The NFL Players Association (NFLPA) has gone to court to challenge the league’s television deals because they insure that the NFL would get paid billions, even if no games are played due to a strike or lockout. The union charges that the NFL reworked its TV contracts to buy lockout insurance for the 2011 season at the expense of the players.
The complaint filed with the Special Master overseeing legal dealings between the NFL and its players union (under a 1993 class action settlement) charges that the NFL breached its fiduciary duty to its players because it didn’t use its best efforts to maximize revenues from Fox, CBS, NBC and DirecTV. Those revenues are split between the league owners and the players. NFLPA counsel Jeffrey Kessler charges that the NFL “knowingly left money on the table…at the expense of players.”
The benefit to the league, according to the complaint, is that the NFL will get nearly $4 billion from the TV contracts, even if no games are played in the 2011 season. That’s about half of total league revenues. At the same time, the NFL teams would be saved about $4.4 billion in player salaries and benefits during a lockout, so the union charged that the team owners would still turn a profit. The union addressed only the possibility of a lockout by the owners, with no mention of a strike by the players.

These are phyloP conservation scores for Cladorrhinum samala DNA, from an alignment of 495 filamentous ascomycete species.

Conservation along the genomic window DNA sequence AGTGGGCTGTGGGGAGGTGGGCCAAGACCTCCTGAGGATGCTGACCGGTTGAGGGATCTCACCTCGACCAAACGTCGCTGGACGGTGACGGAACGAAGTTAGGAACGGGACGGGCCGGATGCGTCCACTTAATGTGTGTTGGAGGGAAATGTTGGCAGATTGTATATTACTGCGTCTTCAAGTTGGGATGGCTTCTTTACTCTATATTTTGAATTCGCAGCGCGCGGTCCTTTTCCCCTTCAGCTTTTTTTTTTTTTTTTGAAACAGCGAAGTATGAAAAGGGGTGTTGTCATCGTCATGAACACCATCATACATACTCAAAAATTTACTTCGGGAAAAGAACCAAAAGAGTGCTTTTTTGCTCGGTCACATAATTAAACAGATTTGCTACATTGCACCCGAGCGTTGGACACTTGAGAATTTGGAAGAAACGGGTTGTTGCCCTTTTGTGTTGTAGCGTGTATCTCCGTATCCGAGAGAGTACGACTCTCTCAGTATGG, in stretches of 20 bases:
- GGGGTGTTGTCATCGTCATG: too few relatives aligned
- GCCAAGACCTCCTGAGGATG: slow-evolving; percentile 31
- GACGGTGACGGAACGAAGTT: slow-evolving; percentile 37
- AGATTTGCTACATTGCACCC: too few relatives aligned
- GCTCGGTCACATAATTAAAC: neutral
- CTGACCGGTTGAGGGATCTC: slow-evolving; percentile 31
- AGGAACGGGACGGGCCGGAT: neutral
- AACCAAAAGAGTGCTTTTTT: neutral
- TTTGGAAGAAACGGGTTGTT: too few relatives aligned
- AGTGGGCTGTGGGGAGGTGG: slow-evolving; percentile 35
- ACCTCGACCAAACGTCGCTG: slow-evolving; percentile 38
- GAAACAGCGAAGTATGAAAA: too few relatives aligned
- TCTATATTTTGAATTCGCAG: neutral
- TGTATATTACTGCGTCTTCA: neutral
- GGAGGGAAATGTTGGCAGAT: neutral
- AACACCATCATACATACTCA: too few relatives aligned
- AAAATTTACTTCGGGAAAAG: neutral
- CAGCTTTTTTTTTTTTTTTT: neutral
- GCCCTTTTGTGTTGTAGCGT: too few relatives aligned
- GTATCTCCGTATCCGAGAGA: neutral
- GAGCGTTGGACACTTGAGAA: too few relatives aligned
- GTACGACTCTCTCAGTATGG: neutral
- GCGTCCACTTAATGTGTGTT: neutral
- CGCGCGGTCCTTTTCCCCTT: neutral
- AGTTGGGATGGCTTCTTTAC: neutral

The NFL has denied that the TV payments would produce a profit, saying that they would be counted as “loans” which would have to be paid back in subsequent seasons.
“They went out and obtained financing to take a whole year off,” charged Seattle Seahawks receiver Sean Morey, a member of the NFLPA’s executive committee on the union’s website.
RBR-TVBR observation: Broadcasters certainly remember the 1987 NFL season, when replacement players took over for striking pros for three weeks and arguably altered the team records that decided who went to the playoffs and ultimately the Super Bowl. No one really wants to see a repetition of anything like that – let alone a fall with no games at all.